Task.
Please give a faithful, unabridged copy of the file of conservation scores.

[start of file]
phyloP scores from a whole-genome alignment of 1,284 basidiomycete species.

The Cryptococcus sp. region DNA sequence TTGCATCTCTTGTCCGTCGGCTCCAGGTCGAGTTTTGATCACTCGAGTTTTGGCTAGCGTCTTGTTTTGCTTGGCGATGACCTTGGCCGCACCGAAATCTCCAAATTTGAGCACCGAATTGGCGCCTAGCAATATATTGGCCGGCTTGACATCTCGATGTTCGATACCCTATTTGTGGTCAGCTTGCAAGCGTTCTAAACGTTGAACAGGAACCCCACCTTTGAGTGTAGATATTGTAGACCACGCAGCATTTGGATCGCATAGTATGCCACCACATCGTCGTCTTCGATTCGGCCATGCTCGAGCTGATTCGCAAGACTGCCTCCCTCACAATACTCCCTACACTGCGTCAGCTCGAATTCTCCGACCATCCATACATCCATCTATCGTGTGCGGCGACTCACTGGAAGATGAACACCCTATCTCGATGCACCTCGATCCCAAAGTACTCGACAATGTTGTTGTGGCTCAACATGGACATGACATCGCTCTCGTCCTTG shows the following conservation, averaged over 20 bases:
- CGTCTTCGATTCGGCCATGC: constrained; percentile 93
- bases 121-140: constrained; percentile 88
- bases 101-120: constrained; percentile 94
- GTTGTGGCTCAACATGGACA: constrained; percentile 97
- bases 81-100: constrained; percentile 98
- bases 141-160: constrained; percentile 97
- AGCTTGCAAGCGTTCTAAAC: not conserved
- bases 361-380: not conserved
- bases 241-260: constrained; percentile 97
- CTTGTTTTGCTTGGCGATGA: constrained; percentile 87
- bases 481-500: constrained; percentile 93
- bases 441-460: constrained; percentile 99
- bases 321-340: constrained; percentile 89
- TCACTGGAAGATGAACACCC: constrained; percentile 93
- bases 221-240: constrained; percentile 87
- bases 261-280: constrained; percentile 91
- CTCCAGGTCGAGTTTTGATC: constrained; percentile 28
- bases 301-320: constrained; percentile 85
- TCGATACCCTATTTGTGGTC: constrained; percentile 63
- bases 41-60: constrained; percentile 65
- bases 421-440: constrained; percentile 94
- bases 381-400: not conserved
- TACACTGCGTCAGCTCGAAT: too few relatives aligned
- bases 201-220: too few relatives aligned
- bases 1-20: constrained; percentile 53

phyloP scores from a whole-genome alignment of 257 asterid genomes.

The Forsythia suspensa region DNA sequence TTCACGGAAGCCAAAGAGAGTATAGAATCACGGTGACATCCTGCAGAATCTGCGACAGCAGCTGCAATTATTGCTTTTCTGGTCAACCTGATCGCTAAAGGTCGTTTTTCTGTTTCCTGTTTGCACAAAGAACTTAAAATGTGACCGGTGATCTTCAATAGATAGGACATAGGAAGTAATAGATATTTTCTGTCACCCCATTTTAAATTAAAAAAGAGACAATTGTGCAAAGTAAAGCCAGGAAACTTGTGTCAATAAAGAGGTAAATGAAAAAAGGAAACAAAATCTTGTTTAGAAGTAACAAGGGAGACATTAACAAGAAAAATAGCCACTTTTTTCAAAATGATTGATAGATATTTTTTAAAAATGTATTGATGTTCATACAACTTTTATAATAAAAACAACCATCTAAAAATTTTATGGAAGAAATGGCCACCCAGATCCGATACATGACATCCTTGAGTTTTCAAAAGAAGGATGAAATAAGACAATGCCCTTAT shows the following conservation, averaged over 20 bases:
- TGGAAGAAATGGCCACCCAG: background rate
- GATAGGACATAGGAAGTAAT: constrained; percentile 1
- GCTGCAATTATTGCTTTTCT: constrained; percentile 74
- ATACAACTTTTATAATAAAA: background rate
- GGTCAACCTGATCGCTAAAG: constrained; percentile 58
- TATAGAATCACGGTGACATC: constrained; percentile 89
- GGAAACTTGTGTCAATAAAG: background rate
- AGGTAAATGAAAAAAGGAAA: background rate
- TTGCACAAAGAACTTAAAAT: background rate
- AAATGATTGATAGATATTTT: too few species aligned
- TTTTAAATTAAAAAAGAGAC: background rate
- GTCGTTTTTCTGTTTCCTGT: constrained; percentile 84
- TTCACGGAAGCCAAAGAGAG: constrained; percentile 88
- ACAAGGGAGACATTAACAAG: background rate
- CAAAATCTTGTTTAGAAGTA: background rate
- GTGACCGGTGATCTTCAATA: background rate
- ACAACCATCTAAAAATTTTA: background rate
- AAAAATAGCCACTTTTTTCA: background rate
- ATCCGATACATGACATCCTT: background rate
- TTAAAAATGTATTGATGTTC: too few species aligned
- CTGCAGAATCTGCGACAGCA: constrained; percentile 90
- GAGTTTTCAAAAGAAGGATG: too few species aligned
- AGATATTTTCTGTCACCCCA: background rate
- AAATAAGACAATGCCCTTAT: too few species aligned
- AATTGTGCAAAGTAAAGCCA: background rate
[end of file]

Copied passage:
phyloP scores from a whole-genome alignment of 1,284 basidiomycete species.

The Cryptococcus sp. region DNA sequence TTGCATCTCTTGTCCGTCGGCTCCAGGTCGAGTTTTGATCACTCGAGTTTTGGCTAGCGTCTTGTTTTGCTTGGCGATGACCTTGGCCGCACCGAAATCTCCAAATTTGAGCACCGAATTGGCGCCTAGCAATATATTGGCCGGCTTGACATCTCGATGTTCGATACCCTATTTGTGGTCAGCTTGCAAGCGTTCTAAACGTTGAACAGGAACCCCACCTTTGAGTGTAGATATTGTAGACCACGCAGCATTTGGATCGCATAGTATGCCACCACATCGTCGTCTTCGATTCGGCCATGCTCGAGCTGATTCGCAAGACTGCCTCCCTCACAATACTCCCTACACTGCGTCAGCTCGAATTCTCCGACCATCCATACATCCATCTATCGTGTGCGGCGACTCACTGGAAGATGAACACCCTATCTCGATGCACCTCGATCCCAAAGTACTCGACAATGTTGTTGTGGCTCAACATGGACATGACATCGCTCTCGTCCTTG shows the following conservation, averaged over 20 bases:
- CGTCTTCGATTCGGCCATGC: constrained; percentile 93
- bases 121-140: constrained; percentile 88
- bases 101-120: constrained; percentile 94
- GTTGTGGCTCAACATGGACA: constrained; percentile 97
- bases 81-100: constrained; percentile 98
- bases 141-160: constrained; percentile 97
- AGCTTGCAAGCGTTCTAAAC: not conserved
- bases 361-380: not conserved
- bases 241-260: constrained; percentile 97
- CTTGTTTTGCTTGGCGATGA: constrained; percentile 87
- bases 481-500: constrained; percentile 93
- bases 441-460: constrained; percentile 99
- bases 321-340: constrained; percentile 89
- TCACTGGAAGATGAACACCC: constrained; percentile 93
- bases 221-240: constrained; percentile 87
- bases 261-280: constrained; percentile 91
- CTCCAGGTCGAGTTTTGATC: constrained; percentile 28
- bases 301-320: constrained; percentile 85
- TCGATACCCTATTTGTGGTC: constrained; percentile 63
- bases 41-60: constrained; percentile 65
- bases 421-440: constrained; percentile 94
- bases 381-400: not conserved
- TACACTGCGTCAGCTCGAAT: too few relatives aligned
- bases 201-220: too few relatives aligned
- bases 1-20: constrained; percentile 53

phyloP scores from a whole-genome alignment of 257 asterid genomes.

The Forsythia suspensa region DNA sequence TTCACGGAAGCCAAAGAGAGTATAGAATCACGGTGACATCCTGCAGAATCTGCGACAGCAGCTGCAATTATTGCTTTTCTGGTCAACCTGATCGCTAAAGGTCGTTTTTCTGTTTCCTGTTTGCACAAAGAACTTAAAATGTGACCGGTGATCTTCAATAGATAGGACATAGGAAGTAATAGATATTTTCTGTCACCCCATTTTAAATTAAAAAAGAGACAATTGTGCAAAGTAAAGCCAGGAAACTTGTGTCAATAAAGAGGTAAATGAAAAAAGGAAACAAAATCTTGTTTAGAAGTAACAAGGGAGACATTAACAAGAAAAATAGCCACTTTTTTCAAAATGATTGATAGATATTTTTTAAAAATGTATTGATGTTCATACAACTTTTATAATAAAAACAACCATCTAAAAATTTTATGGAAGAAATGGCCACCCAGATCCGATACATGACATCCTTGAGTTTTCAAAAGAAGGATGAAATAAGACAATGCCCTTAT shows the following conservation, averaged over 20 bases:
- TGGAAGAAATGGCCACCCAG: background rate
- GATAGGACATAGGAAGTAAT: constrained; percentile 1
- GCTGCAATTATTGCTTTTCT: constrained; percentile 74
- ATACAACTTTTATAATAAAA: background rate
- GGTCAACCTGATCGCTAAAG: constrained; percentile 58
- TATAGAATCACGGTGACATC: constrained; percentile 89
- GGAAACTTGTGTCAATAAAG: background rate
- AGGTAAATGAAAAAAGGAAA: background rate
- TTGCACAAAGAACTTAAAAT: background rate
- AAATGATTGATAGATATTTT: too few species aligned
- TTTTAAATTAAAAAAGAGAC: background rate
- GTCGTTTTTCTGTTTCCTGT: constrained; percentile 84
- TTCACGGAAGCCAAAGAGAG: constrained; percentile 88
- ACAAGGGAGACATTAACAAG: background rate
- CAAAATCTTGTTTAGAAGTA: background rate
- GTGACCGGTGATCTTCAATA: background rate
- ACAACCATCTAAAAATTTTA: background rate
- AAAAATAGCCACTTTTTTCA: background rate
- ATCCGATACATGACATCCTT: background rate
- TTAAAAATGTATTGATGTTC: too few species aligned
- CTGCAGAATCTGCGACAGCA: constrained; percentile 90
- GAGTTTTCAAAAGAAGGATG: too few species aligned
- AGATATTTTCTGTCACCCCA: background rate
- AAATAAGACAATGCCCTTAT: too few species aligned
- AATTGTGCAAAGTAAAGCCA: background rate